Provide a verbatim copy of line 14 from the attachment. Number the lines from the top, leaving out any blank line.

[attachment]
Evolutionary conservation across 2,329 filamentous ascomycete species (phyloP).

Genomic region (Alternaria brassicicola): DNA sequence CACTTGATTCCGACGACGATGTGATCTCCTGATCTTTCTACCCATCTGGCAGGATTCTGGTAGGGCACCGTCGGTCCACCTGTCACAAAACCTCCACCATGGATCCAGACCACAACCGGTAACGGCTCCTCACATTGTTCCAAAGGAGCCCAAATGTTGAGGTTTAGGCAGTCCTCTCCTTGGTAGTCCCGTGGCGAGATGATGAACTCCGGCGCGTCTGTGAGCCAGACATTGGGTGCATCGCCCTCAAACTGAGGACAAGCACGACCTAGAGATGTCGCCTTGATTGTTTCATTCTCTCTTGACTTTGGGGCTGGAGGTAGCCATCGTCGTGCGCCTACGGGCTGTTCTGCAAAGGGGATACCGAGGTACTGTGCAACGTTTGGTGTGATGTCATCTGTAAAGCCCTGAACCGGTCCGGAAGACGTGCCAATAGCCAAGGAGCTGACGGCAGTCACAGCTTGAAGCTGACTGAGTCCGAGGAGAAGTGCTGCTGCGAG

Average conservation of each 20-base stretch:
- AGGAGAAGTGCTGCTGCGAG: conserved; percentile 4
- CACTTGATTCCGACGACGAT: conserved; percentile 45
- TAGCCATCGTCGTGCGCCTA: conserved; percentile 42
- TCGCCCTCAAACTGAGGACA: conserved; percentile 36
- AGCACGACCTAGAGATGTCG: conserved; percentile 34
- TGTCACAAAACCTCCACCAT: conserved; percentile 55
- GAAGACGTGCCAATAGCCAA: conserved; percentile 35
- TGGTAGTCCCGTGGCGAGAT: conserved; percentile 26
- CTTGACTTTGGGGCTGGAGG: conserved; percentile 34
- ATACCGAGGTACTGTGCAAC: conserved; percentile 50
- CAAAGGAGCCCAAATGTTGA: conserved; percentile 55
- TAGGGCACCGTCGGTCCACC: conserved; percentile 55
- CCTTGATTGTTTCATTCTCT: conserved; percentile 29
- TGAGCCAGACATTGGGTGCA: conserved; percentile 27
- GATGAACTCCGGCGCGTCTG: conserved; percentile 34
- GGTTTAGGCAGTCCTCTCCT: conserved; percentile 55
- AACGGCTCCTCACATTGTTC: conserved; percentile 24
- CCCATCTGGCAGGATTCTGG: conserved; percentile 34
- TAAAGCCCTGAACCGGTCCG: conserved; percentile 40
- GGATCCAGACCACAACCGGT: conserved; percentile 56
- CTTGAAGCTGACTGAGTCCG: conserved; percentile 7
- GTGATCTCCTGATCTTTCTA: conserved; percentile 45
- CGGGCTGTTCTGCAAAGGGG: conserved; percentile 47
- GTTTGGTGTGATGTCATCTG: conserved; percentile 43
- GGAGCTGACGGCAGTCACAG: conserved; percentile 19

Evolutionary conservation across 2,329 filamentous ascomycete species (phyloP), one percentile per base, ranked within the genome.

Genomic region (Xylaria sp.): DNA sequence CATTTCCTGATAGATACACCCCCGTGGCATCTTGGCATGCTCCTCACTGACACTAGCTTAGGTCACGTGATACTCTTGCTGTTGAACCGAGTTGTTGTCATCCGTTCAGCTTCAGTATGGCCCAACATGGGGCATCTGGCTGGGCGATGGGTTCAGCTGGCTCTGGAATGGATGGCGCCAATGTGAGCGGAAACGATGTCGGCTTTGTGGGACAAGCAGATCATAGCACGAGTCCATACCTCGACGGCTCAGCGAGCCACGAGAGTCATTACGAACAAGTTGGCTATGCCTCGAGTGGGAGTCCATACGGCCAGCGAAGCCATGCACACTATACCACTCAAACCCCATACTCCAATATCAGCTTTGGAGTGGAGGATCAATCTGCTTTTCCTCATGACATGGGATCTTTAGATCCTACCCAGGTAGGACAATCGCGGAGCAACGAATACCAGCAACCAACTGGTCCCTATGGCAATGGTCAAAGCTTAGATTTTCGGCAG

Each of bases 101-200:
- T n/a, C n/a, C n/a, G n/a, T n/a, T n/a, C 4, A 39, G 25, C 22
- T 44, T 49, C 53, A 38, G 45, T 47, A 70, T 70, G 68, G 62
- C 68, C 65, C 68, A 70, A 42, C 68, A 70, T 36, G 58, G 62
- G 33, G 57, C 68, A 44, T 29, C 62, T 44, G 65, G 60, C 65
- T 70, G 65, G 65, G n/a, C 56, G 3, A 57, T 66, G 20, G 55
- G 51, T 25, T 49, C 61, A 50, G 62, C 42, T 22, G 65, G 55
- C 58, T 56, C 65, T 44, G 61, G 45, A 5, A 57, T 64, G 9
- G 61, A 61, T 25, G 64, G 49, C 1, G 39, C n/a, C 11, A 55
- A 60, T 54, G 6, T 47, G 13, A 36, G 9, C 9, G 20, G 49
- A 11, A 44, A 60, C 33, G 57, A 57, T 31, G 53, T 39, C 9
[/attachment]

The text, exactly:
- CAAAGGAGCCCAAATGTTGA: conserved; percentile 55